by Stanley Azuakola
Gun-toting policemen manned the entrance of the University of Lagos earlier this Thursday in an apparent move to prevent any untoward incident from taking on the day the late Vice Chancellor, Tokunboh Sofowale was finally laid to rest. There was a small procession in honour of the late VC within the school premises but the main burial event was performed outside the campus.
Meanwhile, the Federal Government has said that there’s no going back on the renaming of the University of Lagos. Addressing State House correspondents after the weekly Federal Executive Council meeting in Abuja yesterday, Minister of Information Labaran Maku said the president’s proclamation was in response to the outcry of concerned Nigerians who have been clamouring for the immortalization of late MKO Abiola. He called the president’s proclamation a “significant one,” and advised Nigerians not to allow the protest overshadow it.
“Yes, sometimes government decisions get reactions from the populace; we do not as an administration see this as a disapproval. We just see it as a normal way in every democracy that when you make major decisions definitely sometimes you have public reaction but we should not allow the protest to overshadow the national significance of what Mr. President has done,” the minister said.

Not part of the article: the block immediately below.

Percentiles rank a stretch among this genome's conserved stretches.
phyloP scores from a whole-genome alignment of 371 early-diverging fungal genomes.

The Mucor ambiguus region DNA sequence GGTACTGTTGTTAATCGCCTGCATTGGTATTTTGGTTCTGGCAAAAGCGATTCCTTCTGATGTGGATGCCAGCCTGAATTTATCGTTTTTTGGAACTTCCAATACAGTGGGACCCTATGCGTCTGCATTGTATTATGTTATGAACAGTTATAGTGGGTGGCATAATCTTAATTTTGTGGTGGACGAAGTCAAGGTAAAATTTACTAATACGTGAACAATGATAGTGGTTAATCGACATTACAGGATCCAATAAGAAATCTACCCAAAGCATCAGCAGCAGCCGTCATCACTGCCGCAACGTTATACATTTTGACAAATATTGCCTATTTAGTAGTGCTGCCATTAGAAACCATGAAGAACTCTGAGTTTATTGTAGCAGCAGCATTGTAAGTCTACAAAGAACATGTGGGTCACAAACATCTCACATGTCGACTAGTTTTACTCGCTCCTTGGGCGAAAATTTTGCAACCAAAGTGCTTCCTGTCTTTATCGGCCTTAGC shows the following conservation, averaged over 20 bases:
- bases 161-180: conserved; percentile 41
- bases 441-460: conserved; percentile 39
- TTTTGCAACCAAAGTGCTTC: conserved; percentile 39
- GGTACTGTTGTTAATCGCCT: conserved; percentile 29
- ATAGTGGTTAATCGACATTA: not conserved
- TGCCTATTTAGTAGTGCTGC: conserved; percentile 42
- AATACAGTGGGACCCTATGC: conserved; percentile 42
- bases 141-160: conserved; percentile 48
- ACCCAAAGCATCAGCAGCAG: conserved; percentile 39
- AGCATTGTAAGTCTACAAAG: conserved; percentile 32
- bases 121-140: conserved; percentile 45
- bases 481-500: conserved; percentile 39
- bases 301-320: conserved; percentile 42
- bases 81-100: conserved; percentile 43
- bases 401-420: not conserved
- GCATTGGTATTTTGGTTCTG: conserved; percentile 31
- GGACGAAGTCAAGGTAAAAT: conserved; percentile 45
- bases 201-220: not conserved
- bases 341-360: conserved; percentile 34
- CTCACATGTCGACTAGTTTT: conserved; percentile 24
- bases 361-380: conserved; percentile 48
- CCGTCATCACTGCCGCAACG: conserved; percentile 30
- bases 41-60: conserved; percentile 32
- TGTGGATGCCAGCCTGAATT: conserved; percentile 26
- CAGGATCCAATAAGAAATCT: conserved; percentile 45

Maku expressed hope that reason will prevail in the end and that the “long overdue” decision to honour one of our nation’s icons would be appreciated by all.
Meanwhile, the Academic Staff Union of Universities (ASUU), UNILAG branch has saluted “the courage of our students and all who have spontaneously rejected this change of name.” The ASUU chairman, Dr Oghenekaro Ogbinaka, emphasised that the union stands with the students and called on the Jonathan administration to “do the right thing by reversing this wrong decision. It is wrong to do a right thing wrongly.”
Dr. Ogbinaka said that the Dean of Students has promised the students and ASUU that students would not be ejected, the school would not be shut down and academic activities would commence next Monday.
It was, however, noticed that the food vendors around the student hostels had been driven away by the school authorities. Some students were sighted in the hostels even though a majority of them had vacated the hostels.
By evening most of the tension on the school campus had dissipated and even the truckloads of policemen stationed at the school entrance had drawn back.